From School Library Journal
Gr 5-7-This sequel to The Romeo and Juliet Code (Scholastic, 2011) can stand alone as a great World War II story. Felicity B. Bathburn longs for the safety and security of her own home. It's been almost two years since she left London to stay with her grandmother in the rambling house on the coast of Maine. She holds onto memories of her mother and creates conversations and letters in her mind that she would send if only she knew an address. Her American family has secrets of its own and Flissy has learned not to offer explanations or talk about her parents' or uncle's work. The family welcomed her just as they welcomed the orphaned Derek, now 13, who was just a baby when The Gram's son brought him into their home. Flissy is the first one to be suspicious when a man claiming to be Derek's father comes to town and attempts to gain access to the family's secrets and come between the two young teens who are struggling to make sense of the world around them. A Nazi uniform hangs in her uncle's closet and conversations in German become a late-night ritual. Through a series of hidden messages and shortwave-radio broadcasts, Flissy unwittingly learns the true meaning of perseverance and just how much some people will sacrifice when faced with an unbearable truth. Readers will get caught up in this story of young love, espionage, and war-torn families while still far away from the frontlines of the battlefield.-Cheryl Ashton, Amherst Public Library, OHα(c) Copyright 2013. Library Journals LLC, a wholly owned subsidiary of Media Source, Inc. No redistribution permitted.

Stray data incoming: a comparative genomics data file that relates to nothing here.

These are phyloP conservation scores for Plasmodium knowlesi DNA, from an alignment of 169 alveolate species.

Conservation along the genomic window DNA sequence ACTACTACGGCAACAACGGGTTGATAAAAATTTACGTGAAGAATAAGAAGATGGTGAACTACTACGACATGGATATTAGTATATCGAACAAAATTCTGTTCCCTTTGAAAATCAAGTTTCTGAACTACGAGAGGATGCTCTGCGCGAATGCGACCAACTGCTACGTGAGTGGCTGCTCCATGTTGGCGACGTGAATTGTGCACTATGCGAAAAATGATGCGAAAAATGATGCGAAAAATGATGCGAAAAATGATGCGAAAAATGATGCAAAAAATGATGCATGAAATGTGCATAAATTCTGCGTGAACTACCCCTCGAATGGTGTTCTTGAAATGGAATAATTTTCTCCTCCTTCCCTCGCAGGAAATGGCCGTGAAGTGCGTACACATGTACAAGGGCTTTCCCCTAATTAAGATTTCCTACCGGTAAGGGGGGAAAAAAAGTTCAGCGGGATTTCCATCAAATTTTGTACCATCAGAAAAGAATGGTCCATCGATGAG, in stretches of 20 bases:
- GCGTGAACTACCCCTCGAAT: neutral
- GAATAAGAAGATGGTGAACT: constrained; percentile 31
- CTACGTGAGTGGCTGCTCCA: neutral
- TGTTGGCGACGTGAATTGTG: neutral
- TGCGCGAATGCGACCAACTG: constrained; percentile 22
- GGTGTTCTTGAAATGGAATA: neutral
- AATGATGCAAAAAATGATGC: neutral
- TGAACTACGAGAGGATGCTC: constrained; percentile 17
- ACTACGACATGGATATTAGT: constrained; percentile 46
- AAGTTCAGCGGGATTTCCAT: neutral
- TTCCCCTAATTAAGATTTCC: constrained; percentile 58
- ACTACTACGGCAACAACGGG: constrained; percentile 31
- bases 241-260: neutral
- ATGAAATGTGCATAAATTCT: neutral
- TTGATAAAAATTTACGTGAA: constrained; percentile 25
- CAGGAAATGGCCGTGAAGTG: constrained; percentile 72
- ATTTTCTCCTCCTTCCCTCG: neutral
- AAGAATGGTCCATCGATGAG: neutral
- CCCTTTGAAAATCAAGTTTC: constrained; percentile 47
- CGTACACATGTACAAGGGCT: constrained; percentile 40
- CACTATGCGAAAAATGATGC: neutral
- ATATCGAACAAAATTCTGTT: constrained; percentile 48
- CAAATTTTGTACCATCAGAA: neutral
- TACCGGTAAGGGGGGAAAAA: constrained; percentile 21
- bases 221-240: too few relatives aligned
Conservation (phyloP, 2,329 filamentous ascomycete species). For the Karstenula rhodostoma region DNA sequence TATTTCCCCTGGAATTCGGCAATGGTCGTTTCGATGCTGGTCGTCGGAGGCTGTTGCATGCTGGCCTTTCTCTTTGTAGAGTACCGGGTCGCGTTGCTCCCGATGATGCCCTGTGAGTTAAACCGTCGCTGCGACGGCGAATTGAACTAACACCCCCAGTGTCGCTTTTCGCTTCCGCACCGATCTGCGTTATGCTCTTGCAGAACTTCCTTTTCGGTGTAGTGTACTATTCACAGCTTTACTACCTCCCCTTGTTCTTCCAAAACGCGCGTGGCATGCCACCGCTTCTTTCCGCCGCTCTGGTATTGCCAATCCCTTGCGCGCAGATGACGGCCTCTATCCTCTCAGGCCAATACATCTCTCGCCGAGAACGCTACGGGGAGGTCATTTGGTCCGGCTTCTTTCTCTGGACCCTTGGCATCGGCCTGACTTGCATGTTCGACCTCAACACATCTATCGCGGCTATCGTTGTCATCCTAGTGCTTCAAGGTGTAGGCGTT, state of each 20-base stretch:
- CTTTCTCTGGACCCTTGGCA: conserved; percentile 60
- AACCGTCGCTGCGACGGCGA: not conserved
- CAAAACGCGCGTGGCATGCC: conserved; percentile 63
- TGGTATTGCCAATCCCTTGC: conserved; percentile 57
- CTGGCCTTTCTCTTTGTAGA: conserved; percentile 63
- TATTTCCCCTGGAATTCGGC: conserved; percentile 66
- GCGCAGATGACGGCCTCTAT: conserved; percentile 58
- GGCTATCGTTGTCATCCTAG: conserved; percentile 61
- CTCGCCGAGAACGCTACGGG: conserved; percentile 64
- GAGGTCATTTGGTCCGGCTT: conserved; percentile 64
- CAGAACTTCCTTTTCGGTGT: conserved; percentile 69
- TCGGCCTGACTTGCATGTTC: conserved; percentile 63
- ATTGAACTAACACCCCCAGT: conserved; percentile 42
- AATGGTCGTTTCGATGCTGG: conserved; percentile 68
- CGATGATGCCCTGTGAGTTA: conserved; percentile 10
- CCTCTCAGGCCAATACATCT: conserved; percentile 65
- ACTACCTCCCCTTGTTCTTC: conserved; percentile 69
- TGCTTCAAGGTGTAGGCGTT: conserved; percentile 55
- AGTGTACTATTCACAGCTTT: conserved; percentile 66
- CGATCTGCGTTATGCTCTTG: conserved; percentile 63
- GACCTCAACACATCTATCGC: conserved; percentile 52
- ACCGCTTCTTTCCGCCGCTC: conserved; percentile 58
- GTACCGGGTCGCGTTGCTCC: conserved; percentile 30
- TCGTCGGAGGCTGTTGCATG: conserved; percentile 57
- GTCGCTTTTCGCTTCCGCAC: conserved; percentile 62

*Starred Review* This absorbing follow-up to The Romeo and Juliet Code (2011) picks up with the Bathburns in Bottlebay, Maine, one year later and with WWII in full swing. Flissy hasn’t heard a word from her parents, who are spies missing in Europe, but keeps herself occupied with her love interest, Derek, the boy the Bathburns unofficially adopted. When a man shows up claiming to be Derek’s long-lost father, Flissy struggles to keep her suspicions about him to herself. Soon, Mr. Henley, the local postman and poet, is called for duty in North Africa; Aunt Miami joins a USO traveling production of Romeo and Juliet; and Gideon, Flissy’s biological father, undertakes a secret mission. Intrigue and mysteries abound: Who is “the Moth Man”? What is Gideon doing in France? Will everyone come home alive? Our 13-year-old narrator captures the effect of the upheaval on her life and her family as she transitions, perhaps prematurely owing to her circumstances, from child to adult. Stone evokes time and place beautifully, with descriptions of blackout curtains and the war effort—not to mention the stormy coast of Maine—and her passages about war feel relevant today (“Here in such a lush and green world, why do people hurt and kill one another and why is there such a thing as war?”) Compelling, and with plenty of heart and soul. Grades 5-8. --Ann Kelley